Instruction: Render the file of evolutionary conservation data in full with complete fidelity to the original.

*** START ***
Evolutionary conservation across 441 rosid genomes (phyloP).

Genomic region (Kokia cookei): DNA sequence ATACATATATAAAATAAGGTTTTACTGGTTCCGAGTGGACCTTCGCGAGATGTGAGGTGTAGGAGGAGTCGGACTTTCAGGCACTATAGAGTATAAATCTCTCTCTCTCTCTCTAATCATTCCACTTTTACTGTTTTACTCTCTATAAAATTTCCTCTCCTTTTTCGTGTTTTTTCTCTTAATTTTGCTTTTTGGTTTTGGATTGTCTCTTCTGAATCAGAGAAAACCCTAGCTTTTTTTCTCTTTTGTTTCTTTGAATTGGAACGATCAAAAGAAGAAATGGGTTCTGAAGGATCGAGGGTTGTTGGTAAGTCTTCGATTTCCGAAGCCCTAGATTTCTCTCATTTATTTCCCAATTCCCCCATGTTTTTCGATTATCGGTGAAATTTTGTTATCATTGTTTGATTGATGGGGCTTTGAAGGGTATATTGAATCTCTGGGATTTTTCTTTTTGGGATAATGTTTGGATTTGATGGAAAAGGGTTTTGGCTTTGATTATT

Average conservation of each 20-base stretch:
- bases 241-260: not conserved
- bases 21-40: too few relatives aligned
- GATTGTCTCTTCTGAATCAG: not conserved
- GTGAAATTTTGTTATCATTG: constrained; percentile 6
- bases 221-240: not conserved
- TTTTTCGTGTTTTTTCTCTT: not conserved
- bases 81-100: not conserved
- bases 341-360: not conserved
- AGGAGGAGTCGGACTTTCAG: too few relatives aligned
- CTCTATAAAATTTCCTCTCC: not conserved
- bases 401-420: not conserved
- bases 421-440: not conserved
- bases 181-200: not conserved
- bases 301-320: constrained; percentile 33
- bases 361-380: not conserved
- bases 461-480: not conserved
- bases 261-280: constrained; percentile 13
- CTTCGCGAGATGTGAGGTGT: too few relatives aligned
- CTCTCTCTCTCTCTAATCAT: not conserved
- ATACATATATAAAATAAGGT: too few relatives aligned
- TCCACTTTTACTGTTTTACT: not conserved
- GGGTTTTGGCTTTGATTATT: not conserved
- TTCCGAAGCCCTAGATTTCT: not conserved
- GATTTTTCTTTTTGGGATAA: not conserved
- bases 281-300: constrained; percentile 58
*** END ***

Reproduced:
Evolutionary conservation across 441 rosid genomes (phyloP).

Genomic region (Kokia cookei): DNA sequence ATACATATATAAAATAAGGTTTTACTGGTTCCGAGTGGACCTTCGCGAGATGTGAGGTGTAGGAGGAGTCGGACTTTCAGGCACTATAGAGTATAAATCTCTCTCTCTCTCTCTAATCATTCCACTTTTACTGTTTTACTCTCTATAAAATTTCCTCTCCTTTTTCGTGTTTTTTCTCTTAATTTTGCTTTTTGGTTTTGGATTGTCTCTTCTGAATCAGAGAAAACCCTAGCTTTTTTTCTCTTTTGTTTCTTTGAATTGGAACGATCAAAAGAAGAAATGGGTTCTGAAGGATCGAGGGTTGTTGGTAAGTCTTCGATTTCCGAAGCCCTAGATTTCTCTCATTTATTTCCCAATTCCCCCATGTTTTTCGATTATCGGTGAAATTTTGTTATCATTGTTTGATTGATGGGGCTTTGAAGGGTATATTGAATCTCTGGGATTTTTCTTTTTGGGATAATGTTTGGATTTGATGGAAAAGGGTTTTGGCTTTGATTATT

Average conservation of each 20-base stretch:
- bases 241-260: not conserved
- bases 21-40: too few relatives aligned
- GATTGTCTCTTCTGAATCAG: not conserved
- GTGAAATTTTGTTATCATTG: constrained; percentile 6
- bases 221-240: not conserved
- TTTTTCGTGTTTTTTCTCTT: not conserved
- bases 81-100: not conserved
- bases 341-360: not conserved
- AGGAGGAGTCGGACTTTCAG: too few relatives aligned
- CTCTATAAAATTTCCTCTCC: not conserved
- bases 401-420: not conserved
- bases 421-440: not conserved
- bases 181-200: not conserved
- bases 301-320: constrained; percentile 33
- bases 361-380: not conserved
- bases 461-480: not conserved
- bases 261-280: constrained; percentile 13
- CTTCGCGAGATGTGAGGTGT: too few relatives aligned
- CTCTCTCTCTCTCTAATCAT: not conserved
- ATACATATATAAAATAAGGT: too few relatives aligned
- TCCACTTTTACTGTTTTACT: not conserved
- GGGTTTTGGCTTTGATTATT: not conserved
- TTCCGAAGCCCTAGATTTCT: not conserved
- GATTTTTCTTTTTGGGATAA: not conserved
- bases 281-300: constrained; percentile 58